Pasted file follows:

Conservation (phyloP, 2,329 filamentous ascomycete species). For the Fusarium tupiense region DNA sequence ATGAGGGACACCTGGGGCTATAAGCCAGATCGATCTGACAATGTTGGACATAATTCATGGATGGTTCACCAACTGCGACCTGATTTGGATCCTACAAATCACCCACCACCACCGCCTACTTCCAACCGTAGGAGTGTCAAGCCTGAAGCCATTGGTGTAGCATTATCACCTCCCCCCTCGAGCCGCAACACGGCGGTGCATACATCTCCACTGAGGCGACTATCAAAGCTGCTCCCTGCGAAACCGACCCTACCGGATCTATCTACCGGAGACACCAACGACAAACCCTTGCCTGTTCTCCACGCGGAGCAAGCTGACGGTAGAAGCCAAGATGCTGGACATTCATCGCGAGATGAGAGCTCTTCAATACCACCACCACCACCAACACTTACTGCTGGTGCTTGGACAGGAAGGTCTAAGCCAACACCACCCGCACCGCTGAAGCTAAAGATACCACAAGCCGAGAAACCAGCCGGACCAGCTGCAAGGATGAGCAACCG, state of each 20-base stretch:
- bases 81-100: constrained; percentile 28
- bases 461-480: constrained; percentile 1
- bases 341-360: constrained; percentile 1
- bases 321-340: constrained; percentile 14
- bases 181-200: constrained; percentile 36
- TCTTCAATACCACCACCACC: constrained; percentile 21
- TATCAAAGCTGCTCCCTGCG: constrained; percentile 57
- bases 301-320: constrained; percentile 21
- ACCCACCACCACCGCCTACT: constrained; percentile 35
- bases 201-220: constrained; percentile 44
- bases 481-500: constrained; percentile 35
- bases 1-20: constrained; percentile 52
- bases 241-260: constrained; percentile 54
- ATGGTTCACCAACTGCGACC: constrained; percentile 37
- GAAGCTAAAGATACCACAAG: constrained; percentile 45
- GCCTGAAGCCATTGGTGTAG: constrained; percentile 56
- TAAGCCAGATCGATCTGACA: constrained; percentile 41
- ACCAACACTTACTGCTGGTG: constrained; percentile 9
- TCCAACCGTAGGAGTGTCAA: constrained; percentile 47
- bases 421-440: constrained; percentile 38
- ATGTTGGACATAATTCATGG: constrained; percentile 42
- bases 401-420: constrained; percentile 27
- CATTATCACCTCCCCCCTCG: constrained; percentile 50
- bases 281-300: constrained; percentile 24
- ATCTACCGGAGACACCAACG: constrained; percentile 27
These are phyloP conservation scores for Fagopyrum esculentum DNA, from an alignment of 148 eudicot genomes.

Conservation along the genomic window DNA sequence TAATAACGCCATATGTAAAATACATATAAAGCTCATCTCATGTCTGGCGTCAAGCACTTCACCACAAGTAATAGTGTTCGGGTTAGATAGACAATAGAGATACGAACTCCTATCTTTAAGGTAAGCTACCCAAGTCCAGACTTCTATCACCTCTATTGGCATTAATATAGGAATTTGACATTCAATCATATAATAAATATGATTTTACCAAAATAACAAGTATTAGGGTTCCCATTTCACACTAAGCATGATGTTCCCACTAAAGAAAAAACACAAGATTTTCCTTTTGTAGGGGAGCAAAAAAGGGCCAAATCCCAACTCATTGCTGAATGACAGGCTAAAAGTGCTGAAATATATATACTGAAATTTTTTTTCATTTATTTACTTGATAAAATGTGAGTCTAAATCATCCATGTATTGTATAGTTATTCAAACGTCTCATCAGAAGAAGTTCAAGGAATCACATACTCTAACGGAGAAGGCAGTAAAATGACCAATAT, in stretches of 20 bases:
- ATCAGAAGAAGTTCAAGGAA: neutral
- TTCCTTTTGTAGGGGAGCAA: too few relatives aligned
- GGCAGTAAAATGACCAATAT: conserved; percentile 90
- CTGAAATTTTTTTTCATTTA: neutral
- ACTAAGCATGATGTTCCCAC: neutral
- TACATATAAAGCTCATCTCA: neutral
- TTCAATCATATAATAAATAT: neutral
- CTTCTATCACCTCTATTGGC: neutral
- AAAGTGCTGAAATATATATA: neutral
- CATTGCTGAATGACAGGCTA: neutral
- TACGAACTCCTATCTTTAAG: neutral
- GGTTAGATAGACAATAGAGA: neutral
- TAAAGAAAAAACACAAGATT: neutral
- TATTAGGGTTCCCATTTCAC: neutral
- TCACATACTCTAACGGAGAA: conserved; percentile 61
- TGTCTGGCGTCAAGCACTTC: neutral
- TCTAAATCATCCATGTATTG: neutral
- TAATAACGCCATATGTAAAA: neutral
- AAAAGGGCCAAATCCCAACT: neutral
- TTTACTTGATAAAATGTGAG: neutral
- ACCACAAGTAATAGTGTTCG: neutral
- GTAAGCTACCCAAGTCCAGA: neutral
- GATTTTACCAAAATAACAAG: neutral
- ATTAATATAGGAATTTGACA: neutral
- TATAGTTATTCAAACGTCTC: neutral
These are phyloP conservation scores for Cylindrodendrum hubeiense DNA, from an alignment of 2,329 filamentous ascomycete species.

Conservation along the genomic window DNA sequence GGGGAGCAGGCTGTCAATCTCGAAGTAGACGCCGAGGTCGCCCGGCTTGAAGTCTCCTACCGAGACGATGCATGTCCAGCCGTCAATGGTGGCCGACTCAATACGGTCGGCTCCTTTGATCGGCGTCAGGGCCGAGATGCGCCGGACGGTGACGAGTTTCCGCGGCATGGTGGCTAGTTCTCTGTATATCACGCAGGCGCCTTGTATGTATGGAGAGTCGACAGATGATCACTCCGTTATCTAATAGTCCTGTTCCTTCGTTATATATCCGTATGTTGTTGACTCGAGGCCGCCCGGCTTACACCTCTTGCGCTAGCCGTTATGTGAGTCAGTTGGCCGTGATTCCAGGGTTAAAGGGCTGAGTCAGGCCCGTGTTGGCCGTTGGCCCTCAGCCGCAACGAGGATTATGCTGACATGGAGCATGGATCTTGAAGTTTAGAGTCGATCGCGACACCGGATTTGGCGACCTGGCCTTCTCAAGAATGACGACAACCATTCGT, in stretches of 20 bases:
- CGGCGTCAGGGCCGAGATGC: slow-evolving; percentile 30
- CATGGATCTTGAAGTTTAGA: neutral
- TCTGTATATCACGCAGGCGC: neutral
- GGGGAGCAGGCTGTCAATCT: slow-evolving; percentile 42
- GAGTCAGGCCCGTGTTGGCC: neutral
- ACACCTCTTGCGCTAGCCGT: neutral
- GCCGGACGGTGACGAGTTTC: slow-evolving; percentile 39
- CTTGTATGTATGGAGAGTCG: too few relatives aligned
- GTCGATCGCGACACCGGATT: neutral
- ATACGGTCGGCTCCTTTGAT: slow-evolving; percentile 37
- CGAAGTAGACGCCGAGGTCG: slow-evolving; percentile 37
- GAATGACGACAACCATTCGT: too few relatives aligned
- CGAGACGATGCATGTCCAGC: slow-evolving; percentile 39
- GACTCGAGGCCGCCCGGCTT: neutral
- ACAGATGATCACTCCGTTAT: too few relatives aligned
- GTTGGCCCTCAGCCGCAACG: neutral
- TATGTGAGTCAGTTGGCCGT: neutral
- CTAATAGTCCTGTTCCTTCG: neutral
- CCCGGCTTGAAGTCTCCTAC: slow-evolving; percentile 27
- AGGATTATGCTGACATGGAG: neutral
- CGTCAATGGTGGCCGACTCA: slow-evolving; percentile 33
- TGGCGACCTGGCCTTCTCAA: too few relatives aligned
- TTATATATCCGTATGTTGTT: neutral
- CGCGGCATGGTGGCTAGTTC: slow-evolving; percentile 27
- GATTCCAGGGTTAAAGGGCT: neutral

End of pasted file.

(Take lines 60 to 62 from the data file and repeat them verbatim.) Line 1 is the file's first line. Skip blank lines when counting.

- GAGTCAGGCCCGTGTTGGCC: neutral
- ACACCTCTTGCGCTAGCCGT: neutral
- GCCGGACGGTGACGAGTTTC: slow-evolving; percentile 39